The concert and recording project will be a focal point of the second half of Sirota’s Meadows Prize residency at SMU from October 7-19. It builds on ideas she gathered during the first half of her residency in April, during which she gave guest lectures at arts entrepreneurship and songwriting classes, coached chamber music students, presented viola master classes and demonstrated advanced electronic music as well as performed in three public concerts at Meadows.

“When I was thinking about how to structure the second half of my Meadows residency, I tried to hone in on the professional skills I have to draw upon regularly that were not taught to me as part of my conservatory education, specifically, fluency with recording and the studio,” says Sirota. “Most often, a recording is the means by which people get acquainted with your work, be it as a composer or a performer. As a musician, your recorded work represents your legacy, your achievements and your business card. There is simply no better way to gain skills in this medium than to try it out. It’s my hope this project will provide both production and performance skills as well as a useful record of students’ work at Meadows.”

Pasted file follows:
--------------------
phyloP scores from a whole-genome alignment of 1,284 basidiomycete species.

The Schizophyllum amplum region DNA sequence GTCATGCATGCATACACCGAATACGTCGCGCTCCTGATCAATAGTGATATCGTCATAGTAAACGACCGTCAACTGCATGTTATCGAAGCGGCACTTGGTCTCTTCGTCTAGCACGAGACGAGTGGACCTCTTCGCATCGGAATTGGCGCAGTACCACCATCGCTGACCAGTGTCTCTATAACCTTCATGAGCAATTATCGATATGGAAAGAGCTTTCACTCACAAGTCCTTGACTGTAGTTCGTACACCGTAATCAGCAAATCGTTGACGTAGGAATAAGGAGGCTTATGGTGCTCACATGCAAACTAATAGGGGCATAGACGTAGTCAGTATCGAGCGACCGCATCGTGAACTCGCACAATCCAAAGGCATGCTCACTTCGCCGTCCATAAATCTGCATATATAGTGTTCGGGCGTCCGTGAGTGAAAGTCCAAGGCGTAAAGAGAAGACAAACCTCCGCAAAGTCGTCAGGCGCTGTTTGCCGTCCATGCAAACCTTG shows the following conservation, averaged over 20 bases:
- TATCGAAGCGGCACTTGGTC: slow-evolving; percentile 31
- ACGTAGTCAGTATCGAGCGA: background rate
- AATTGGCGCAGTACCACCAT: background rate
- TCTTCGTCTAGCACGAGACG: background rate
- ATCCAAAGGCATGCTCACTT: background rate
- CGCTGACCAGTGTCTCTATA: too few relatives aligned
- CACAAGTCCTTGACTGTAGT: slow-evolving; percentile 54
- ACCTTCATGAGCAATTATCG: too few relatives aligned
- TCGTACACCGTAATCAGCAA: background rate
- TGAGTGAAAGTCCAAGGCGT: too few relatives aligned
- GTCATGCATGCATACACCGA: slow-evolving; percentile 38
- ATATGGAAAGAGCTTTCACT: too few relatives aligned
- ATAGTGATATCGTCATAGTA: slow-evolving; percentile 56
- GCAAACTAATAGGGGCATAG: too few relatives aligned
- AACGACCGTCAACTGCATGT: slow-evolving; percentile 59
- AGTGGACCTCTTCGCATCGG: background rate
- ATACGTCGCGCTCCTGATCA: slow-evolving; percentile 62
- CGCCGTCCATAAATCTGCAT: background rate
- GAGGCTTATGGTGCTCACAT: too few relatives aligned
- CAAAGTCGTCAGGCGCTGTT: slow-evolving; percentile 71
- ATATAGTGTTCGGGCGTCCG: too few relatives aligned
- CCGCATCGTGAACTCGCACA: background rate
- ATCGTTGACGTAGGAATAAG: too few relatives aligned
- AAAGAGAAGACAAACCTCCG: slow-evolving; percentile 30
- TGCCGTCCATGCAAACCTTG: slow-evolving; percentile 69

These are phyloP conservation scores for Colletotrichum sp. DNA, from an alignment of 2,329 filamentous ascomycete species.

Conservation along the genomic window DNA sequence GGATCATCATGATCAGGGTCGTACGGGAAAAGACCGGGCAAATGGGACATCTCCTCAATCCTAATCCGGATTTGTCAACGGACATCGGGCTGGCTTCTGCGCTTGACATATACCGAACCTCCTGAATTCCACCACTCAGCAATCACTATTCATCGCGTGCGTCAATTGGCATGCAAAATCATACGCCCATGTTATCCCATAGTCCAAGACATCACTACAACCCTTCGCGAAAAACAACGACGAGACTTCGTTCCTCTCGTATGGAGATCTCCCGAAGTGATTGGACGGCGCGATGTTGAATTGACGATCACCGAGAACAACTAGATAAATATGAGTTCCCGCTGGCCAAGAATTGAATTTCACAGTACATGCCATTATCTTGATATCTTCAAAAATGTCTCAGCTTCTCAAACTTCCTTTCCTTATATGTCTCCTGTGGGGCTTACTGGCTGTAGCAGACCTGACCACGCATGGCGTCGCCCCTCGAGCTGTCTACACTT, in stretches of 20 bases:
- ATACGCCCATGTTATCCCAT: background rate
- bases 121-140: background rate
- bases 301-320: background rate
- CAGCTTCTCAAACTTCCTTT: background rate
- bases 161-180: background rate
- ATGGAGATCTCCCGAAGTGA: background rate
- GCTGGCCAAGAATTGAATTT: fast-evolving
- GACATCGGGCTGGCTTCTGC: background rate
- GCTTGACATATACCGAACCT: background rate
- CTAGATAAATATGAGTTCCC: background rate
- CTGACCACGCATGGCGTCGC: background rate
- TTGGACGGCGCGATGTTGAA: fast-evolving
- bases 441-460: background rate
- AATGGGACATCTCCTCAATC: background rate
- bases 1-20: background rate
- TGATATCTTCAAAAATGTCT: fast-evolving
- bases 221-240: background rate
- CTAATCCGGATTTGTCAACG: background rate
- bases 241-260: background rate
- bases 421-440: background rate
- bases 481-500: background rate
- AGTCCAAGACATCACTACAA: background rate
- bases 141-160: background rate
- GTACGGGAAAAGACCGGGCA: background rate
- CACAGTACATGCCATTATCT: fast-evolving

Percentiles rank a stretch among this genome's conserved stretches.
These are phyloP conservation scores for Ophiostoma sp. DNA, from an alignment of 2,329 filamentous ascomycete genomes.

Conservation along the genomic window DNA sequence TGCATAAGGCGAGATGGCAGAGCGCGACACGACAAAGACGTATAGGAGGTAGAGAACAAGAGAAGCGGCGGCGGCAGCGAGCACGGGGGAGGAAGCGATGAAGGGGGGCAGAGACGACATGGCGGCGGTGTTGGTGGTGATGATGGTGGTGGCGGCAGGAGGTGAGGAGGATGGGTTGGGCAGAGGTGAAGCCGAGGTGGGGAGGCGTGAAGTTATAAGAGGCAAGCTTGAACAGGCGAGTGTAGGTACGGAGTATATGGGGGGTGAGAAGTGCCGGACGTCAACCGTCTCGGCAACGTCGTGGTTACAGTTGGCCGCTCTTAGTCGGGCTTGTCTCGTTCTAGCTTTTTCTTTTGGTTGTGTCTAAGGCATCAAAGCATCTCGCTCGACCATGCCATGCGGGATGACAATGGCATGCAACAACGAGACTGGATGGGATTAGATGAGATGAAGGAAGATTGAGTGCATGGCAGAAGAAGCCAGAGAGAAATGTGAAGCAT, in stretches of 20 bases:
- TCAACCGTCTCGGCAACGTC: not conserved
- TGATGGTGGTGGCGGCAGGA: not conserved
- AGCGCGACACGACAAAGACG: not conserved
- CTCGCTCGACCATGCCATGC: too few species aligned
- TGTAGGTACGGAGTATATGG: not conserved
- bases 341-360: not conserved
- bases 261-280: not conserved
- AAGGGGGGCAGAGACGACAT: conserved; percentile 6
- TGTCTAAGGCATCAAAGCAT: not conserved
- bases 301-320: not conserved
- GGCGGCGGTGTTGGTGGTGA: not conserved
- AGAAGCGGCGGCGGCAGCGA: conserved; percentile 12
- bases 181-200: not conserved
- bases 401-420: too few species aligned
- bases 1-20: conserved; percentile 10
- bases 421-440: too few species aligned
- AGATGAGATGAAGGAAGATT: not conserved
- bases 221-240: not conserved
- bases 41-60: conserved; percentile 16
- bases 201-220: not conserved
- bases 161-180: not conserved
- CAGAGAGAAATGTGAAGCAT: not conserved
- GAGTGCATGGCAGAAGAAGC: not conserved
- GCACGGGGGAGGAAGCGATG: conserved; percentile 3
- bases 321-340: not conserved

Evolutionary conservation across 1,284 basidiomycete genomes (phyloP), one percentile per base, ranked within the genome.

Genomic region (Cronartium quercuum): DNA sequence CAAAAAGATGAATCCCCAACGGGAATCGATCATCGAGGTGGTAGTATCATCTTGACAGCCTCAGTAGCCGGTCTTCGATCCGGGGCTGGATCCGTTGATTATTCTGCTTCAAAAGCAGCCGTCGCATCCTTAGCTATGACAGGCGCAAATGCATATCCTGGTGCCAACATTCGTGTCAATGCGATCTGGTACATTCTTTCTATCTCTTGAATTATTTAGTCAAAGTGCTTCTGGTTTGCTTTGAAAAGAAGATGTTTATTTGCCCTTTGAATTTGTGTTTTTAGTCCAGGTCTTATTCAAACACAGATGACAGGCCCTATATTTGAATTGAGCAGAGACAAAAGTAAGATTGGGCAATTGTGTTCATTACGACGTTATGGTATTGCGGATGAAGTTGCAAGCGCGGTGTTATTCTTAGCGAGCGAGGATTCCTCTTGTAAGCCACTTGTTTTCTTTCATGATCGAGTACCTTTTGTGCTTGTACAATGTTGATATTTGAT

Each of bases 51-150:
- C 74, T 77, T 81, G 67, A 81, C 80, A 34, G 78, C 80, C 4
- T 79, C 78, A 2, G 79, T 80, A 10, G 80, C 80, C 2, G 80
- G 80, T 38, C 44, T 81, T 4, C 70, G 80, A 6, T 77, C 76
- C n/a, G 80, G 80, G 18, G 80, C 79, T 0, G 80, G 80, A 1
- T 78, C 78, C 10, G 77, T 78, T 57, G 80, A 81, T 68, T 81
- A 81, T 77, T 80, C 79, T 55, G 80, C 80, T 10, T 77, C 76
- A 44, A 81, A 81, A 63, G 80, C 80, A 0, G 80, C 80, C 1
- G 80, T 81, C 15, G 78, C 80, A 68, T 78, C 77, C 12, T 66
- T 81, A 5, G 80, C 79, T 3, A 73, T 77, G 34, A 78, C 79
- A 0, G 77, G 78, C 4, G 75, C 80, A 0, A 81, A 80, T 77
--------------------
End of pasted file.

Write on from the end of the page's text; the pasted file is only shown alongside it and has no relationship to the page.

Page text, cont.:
Sirota will hold recording sessions with each composer in the week after the concert. The students will then participate in the editing and mixing process, along with Sirota and engineer Alexander Overington, giving them first-hand experience with all of the post-production work associated with creating a classical album.